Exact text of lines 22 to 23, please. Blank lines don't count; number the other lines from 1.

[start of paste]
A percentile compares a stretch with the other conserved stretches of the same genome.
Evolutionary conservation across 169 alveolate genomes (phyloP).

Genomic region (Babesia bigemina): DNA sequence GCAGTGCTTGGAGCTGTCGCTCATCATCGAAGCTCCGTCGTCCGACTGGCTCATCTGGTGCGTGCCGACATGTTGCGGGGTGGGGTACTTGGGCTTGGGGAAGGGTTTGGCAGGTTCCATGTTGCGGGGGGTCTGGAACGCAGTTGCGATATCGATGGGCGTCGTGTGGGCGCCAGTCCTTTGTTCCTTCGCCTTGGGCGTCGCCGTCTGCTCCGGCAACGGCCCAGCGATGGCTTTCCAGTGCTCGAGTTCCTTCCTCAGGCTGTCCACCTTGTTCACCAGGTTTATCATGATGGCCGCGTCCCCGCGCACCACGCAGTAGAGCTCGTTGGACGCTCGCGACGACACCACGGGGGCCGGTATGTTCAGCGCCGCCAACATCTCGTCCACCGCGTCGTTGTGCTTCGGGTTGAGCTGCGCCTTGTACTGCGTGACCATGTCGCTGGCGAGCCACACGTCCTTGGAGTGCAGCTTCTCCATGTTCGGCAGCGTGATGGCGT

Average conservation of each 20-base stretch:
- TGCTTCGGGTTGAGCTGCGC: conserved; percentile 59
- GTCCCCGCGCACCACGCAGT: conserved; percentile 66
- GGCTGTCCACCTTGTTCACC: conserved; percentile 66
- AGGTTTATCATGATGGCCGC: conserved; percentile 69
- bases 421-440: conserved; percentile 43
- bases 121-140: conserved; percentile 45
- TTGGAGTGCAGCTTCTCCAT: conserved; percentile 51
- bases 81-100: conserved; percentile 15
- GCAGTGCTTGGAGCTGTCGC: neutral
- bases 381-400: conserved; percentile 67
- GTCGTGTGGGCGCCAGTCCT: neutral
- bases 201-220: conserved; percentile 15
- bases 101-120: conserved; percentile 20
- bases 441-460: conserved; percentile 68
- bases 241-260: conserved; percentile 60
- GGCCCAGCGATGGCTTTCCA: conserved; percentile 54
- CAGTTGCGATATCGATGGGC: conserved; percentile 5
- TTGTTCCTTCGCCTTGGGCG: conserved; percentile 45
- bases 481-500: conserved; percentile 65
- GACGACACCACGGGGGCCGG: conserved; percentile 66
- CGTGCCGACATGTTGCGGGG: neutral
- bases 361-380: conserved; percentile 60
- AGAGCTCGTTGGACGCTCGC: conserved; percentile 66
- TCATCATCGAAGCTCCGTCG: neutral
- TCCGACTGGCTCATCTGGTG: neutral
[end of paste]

- TTGTTCCTTCGCCTTGGGCG: conserved; percentile 45
- bases 481-500: conserved; percentile 65